Strengthening Student Ties to Australia’s First Nations
Sydney and Arnhem Land have come together over four days of celebration and education about Indigenous culture.
In a trailblazing new program conducted last week, Redlands Year 9 students interacted and learnt directly from Arnhem Land’s Yolngu community about their history, cultural values, kinship and traditional practices.
Coordinated by Culture College Aboriginal Corporation, Sydney’s Redlands campus was virtually linked to Arnhem Land so students could learn from the Yolngu people through a virtual cultural immersion classroom experience.
To provide further support, members of Sydney’s Gadigal and Dharug communities also participated in the on-campus cultural immersion with practical workshops in Indigenous artwork, dance, bushcraft and cooking.
Redlands has an established partnership with Culture College, Arnhem Land, that has seen groups of students make the pilgrimage to the Northern Territory each year to attend an immersive camp.
For the first time in the history of the School, Redlands had planned this year for all Year 9 students to travel to the Northern Territory for their annual camp, however due to COVID-19, they joined virtually from the Cremorne Campus.
Redlands Principal, Stephen Webber, said there was a genuine desire at the School to develop a strong connection with both our local and remote First Nations communities and was adamant that, despite the COVID obstacles, the experience needed to go ahead.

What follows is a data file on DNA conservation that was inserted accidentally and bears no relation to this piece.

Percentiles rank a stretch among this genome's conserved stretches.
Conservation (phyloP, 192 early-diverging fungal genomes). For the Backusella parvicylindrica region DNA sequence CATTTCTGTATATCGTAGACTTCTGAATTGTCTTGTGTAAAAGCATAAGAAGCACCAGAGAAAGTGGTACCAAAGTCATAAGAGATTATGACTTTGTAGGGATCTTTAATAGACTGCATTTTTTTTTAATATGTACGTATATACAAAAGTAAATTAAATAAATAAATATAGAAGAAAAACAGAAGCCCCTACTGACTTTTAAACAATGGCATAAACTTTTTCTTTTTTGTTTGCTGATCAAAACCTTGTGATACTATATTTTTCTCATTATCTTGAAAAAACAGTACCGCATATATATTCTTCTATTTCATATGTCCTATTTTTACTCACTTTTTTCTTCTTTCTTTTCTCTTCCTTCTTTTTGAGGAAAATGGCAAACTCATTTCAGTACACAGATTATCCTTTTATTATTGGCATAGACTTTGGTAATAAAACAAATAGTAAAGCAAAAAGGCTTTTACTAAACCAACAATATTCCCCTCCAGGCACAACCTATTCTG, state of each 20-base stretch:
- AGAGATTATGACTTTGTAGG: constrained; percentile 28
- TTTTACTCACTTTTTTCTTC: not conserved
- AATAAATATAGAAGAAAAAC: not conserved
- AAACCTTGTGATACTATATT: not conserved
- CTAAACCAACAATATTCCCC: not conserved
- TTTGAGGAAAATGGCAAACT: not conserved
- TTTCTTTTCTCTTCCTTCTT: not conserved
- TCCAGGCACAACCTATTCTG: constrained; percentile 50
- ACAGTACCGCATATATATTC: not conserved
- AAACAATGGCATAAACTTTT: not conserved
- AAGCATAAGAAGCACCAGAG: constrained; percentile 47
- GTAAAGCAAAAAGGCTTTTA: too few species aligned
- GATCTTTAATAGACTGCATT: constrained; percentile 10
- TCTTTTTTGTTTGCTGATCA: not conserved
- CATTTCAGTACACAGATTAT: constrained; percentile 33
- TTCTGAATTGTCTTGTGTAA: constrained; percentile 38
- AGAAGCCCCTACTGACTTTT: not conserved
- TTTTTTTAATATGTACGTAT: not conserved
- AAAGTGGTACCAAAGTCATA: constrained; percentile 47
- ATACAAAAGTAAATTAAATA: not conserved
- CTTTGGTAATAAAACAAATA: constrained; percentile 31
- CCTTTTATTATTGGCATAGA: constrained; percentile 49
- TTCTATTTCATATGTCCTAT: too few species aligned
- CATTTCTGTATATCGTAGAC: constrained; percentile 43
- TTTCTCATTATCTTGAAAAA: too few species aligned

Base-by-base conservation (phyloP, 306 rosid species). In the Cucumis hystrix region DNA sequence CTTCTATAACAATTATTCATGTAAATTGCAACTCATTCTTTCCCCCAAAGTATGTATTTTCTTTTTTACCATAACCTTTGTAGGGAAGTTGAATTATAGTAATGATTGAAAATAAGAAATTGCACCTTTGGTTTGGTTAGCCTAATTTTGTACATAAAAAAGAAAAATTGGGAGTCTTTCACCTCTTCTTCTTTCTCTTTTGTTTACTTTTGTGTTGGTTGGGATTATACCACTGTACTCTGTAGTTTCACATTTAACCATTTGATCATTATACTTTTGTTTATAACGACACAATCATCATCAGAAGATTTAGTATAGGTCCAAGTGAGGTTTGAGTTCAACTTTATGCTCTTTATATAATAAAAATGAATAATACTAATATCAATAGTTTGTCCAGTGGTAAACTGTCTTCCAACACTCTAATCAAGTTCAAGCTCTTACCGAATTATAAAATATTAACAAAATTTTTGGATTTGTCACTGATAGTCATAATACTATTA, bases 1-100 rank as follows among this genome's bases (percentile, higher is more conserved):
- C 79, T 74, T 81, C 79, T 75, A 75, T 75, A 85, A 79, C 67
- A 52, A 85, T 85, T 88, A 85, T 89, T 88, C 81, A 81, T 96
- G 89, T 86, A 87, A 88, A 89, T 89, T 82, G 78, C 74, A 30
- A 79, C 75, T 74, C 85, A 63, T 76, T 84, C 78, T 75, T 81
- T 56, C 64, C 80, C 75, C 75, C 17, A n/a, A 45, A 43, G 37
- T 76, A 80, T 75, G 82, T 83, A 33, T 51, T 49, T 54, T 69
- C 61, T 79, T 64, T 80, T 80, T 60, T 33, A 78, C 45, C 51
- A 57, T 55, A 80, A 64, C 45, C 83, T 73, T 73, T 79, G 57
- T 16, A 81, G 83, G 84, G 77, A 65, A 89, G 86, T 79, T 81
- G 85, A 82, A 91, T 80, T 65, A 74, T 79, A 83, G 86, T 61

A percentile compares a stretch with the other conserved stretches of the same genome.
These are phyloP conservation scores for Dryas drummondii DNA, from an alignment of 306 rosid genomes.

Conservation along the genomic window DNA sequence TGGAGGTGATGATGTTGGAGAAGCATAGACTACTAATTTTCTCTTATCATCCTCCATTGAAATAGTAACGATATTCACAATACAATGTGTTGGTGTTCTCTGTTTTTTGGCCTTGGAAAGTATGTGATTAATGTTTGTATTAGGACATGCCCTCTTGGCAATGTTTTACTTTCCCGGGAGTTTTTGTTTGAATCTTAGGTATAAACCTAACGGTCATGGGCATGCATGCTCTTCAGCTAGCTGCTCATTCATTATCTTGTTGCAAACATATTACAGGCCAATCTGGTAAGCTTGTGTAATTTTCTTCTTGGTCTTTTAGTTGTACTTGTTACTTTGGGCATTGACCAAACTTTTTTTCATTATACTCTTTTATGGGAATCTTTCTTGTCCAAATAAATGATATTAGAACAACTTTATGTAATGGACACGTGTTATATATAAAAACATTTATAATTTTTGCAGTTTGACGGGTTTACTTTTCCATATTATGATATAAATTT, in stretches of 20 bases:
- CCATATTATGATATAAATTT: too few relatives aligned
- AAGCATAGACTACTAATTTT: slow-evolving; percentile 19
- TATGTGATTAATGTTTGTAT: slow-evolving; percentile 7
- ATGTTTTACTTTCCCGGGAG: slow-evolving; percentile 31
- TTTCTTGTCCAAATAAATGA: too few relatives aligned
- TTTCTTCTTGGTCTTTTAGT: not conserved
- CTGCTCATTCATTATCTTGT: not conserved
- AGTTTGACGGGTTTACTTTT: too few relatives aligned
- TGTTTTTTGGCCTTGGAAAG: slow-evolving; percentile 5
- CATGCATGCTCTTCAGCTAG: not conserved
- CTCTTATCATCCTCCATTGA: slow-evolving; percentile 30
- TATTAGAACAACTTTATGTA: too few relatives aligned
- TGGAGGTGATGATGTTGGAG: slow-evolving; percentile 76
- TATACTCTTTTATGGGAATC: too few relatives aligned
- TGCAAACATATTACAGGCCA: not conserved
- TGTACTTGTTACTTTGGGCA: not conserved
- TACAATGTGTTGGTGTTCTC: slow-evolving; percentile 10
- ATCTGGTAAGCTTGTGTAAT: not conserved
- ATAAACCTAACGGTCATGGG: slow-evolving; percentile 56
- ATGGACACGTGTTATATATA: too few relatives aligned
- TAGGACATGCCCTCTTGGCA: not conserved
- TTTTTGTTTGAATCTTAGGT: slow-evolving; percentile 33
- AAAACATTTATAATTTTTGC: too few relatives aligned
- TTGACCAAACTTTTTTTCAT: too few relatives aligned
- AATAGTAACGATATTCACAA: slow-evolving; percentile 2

“Learning about Indigenous history and contemporary communities are such important lessons to provide for our students,” Mr Webber said.
“It is a privilege to listen and learn directly from First Nations, not only to deepen our understanding of the values and beliefs of the oldest living culture on the planet, but in order to move forward together towards genuine Reconciliation.”
The Redlands Principal added how grateful he was to witness this special collaboration between the School, Culture College, the Yolngu and the Gadigal and Dharug people to develop this Midawarr Program.
“Taking this experience to a virtual platform hopefully provides an opportunity to significantly expand its reach to more schools in the future.
“If Australia is going to move forward together, our young people must be knowledgeable of the achievements, values and beliefs of the world’s oldest continuing civilisation.
“For example, for sixty millennia Indigenous Sovereign Nations have been in a personal relationship with their country and this is just one of many teachings students at Redlands can learn from.
“We are excited to work collaboratively and creatively with Culture College to pilot this virtual program as it has the potential to support the Yolngu people in their vision of expanding knowledge and understanding of their strong culture and connection to country.”
Following the four day event, Culture College CEO, Justin Porter said the week was a great success.
“For the past three years the Yolngu people have enjoyed sharing their culture and welcoming Redlands students visiting Arnhem Land, and we are hoping to expand that opportunity to other schools around Australia,” Mr Porter said.
“We are hoping this inaugural virtual cultural immersion could provide a blueprint for future success for Culture College and our partnering communities, so that more schools can be part of this journey with us.”